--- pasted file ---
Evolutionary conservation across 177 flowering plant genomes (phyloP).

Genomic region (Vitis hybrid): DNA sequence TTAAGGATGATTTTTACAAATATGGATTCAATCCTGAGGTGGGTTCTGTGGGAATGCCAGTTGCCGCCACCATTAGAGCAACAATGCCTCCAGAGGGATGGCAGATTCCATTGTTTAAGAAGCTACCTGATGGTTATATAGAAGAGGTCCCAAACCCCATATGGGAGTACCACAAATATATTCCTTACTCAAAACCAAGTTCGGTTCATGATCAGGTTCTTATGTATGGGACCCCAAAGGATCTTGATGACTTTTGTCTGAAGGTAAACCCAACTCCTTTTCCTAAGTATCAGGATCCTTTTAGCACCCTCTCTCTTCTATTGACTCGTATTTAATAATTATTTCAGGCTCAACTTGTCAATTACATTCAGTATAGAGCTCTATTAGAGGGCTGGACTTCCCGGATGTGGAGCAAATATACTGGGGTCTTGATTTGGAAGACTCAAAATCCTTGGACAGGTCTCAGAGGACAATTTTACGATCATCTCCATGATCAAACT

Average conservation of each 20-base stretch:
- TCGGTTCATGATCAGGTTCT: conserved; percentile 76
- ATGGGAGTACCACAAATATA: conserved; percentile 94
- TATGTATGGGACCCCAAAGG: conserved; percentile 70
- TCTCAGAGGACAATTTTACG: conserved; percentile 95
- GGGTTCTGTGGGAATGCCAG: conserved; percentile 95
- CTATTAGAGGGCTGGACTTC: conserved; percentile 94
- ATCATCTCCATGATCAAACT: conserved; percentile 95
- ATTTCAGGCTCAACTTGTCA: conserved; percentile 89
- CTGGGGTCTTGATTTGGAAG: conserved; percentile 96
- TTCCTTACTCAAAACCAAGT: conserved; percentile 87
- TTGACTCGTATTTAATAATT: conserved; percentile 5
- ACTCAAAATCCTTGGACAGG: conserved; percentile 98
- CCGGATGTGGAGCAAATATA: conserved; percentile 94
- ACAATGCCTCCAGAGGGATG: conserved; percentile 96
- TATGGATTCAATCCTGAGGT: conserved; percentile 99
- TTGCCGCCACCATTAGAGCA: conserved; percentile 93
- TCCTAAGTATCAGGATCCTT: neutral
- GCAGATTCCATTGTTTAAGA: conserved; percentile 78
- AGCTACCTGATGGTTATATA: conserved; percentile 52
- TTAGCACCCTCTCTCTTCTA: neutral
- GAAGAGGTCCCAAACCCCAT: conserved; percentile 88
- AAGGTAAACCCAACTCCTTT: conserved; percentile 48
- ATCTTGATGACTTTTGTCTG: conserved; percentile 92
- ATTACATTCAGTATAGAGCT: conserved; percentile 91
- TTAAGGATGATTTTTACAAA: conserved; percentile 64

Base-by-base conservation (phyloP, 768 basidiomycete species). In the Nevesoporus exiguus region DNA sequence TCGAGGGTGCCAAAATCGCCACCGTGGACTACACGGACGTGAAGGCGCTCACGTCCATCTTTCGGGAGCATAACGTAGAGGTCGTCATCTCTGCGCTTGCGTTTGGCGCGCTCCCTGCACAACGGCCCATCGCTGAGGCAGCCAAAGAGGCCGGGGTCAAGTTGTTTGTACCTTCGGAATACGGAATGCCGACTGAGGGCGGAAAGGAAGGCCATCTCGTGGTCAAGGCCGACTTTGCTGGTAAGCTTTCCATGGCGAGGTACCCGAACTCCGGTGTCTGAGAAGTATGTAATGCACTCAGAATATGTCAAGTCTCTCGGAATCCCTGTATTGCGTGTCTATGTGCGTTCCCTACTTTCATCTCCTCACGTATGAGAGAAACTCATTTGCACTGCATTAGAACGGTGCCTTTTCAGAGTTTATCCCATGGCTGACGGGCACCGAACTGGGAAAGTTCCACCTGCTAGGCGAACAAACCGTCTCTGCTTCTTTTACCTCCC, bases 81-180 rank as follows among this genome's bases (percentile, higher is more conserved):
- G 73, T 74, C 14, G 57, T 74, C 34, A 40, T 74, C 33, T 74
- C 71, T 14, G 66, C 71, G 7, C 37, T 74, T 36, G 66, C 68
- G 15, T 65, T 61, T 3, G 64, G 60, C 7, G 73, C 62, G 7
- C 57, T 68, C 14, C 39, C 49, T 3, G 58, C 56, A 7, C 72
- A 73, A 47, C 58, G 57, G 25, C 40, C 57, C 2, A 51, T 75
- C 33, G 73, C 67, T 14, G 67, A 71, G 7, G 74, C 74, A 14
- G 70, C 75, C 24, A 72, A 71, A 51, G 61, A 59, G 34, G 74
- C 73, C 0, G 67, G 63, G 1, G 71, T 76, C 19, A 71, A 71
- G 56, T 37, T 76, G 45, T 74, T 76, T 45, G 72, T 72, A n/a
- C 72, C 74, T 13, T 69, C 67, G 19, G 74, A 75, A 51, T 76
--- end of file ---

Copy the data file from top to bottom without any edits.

Evolutionary conservation across 177 flowering plant genomes (phyloP).

Genomic region (Vitis hybrid): DNA sequence TTAAGGATGATTTTTACAAATATGGATTCAATCCTGAGGTGGGTTCTGTGGGAATGCCAGTTGCCGCCACCATTAGAGCAACAATGCCTCCAGAGGGATGGCAGATTCCATTGTTTAAGAAGCTACCTGATGGTTATATAGAAGAGGTCCCAAACCCCATATGGGAGTACCACAAATATATTCCTTACTCAAAACCAAGTTCGGTTCATGATCAGGTTCTTATGTATGGGACCCCAAAGGATCTTGATGACTTTTGTCTGAAGGTAAACCCAACTCCTTTTCCTAAGTATCAGGATCCTTTTAGCACCCTCTCTCTTCTATTGACTCGTATTTAATAATTATTTCAGGCTCAACTTGTCAATTACATTCAGTATAGAGCTCTATTAGAGGGCTGGACTTCCCGGATGTGGAGCAAATATACTGGGGTCTTGATTTGGAAGACTCAAAATCCTTGGACAGGTCTCAGAGGACAATTTTACGATCATCTCCATGATCAAACT

Average conservation of each 20-base stretch:
- TCGGTTCATGATCAGGTTCT: conserved; percentile 76
- ATGGGAGTACCACAAATATA: conserved; percentile 94
- TATGTATGGGACCCCAAAGG: conserved; percentile 70
- TCTCAGAGGACAATTTTACG: conserved; percentile 95
- GGGTTCTGTGGGAATGCCAG: conserved; percentile 95
- CTATTAGAGGGCTGGACTTC: conserved; percentile 94
- ATCATCTCCATGATCAAACT: conserved; percentile 95
- ATTTCAGGCTCAACTTGTCA: conserved; percentile 89
- CTGGGGTCTTGATTTGGAAG: conserved; percentile 96
- TTCCTTACTCAAAACCAAGT: conserved; percentile 87
- TTGACTCGTATTTAATAATT: conserved; percentile 5
- ACTCAAAATCCTTGGACAGG: conserved; percentile 98
- CCGGATGTGGAGCAAATATA: conserved; percentile 94
- ACAATGCCTCCAGAGGGATG: conserved; percentile 96
- TATGGATTCAATCCTGAGGT: conserved; percentile 99
- TTGCCGCCACCATTAGAGCA: conserved; percentile 93
- TCCTAAGTATCAGGATCCTT: neutral
- GCAGATTCCATTGTTTAAGA: conserved; percentile 78
- AGCTACCTGATGGTTATATA: conserved; percentile 52
- TTAGCACCCTCTCTCTTCTA: neutral
- GAAGAGGTCCCAAACCCCAT: conserved; percentile 88
- AAGGTAAACCCAACTCCTTT: conserved; percentile 48
- ATCTTGATGACTTTTGTCTG: conserved; percentile 92
- ATTACATTCAGTATAGAGCT: conserved; percentile 91
- TTAAGGATGATTTTTACAAA: conserved; percentile 64

Base-by-base conservation (phyloP, 768 basidiomycete species). In the Nevesoporus exiguus region DNA sequence TCGAGGGTGCCAAAATCGCCACCGTGGACTACACGGACGTGAAGGCGCTCACGTCCATCTTTCGGGAGCATAACGTAGAGGTCGTCATCTCTGCGCTTGCGTTTGGCGCGCTCCCTGCACAACGGCCCATCGCTGAGGCAGCCAAAGAGGCCGGGGTCAAGTTGTTTGTACCTTCGGAATACGGAATGCCGACTGAGGGCGGAAAGGAAGGCCATCTCGTGGTCAAGGCCGACTTTGCTGGTAAGCTTTCCATGGCGAGGTACCCGAACTCCGGTGTCTGAGAAGTATGTAATGCACTCAGAATATGTCAAGTCTCTCGGAATCCCTGTATTGCGTGTCTATGTGCGTTCCCTACTTTCATCTCCTCACGTATGAGAGAAACTCATTTGCACTGCATTAGAACGGTGCCTTTTCAGAGTTTATCCCATGGCTGACGGGCACCGAACTGGGAAAGTTCCACCTGCTAGGCGAACAAACCGTCTCTGCTTCTTTTACCTCCC, bases 81-180 rank as follows among this genome's bases (percentile, higher is more conserved):
- G 73, T 74, C 14, G 57, T 74, C 34, A 40, T 74, C 33, T 74
- C 71, T 14, G 66, C 71, G 7, C 37, T 74, T 36, G 66, C 68
- G 15, T 65, T 61, T 3, G 64, G 60, C 7, G 73, C 62, G 7
- C 57, T 68, C 14, C 39, C 49, T 3, G 58, C 56, A 7, C 72
- A 73, A 47, C 58, G 57, G 25, C 40, C 57, C 2, A 51, T 75
- C 33, G 73, C 67, T 14, G 67, A 71, G 7, G 74, C 74, A 14
- G 70, C 75, C 24, A 72, A 71, A 51, G 61, A 59, G 34, G 74
- C 73, C 0, G 67, G 63, G 1, G 71, T 76, C 19, A 71, A 71
- G 56, T 37, T 76, G 45, T 74, T 76, T 45, G 72, T 72, A n/a
- C 72, C 74, T 13, T 69, C 67, G 19, G 74, A 75, A 51, T 76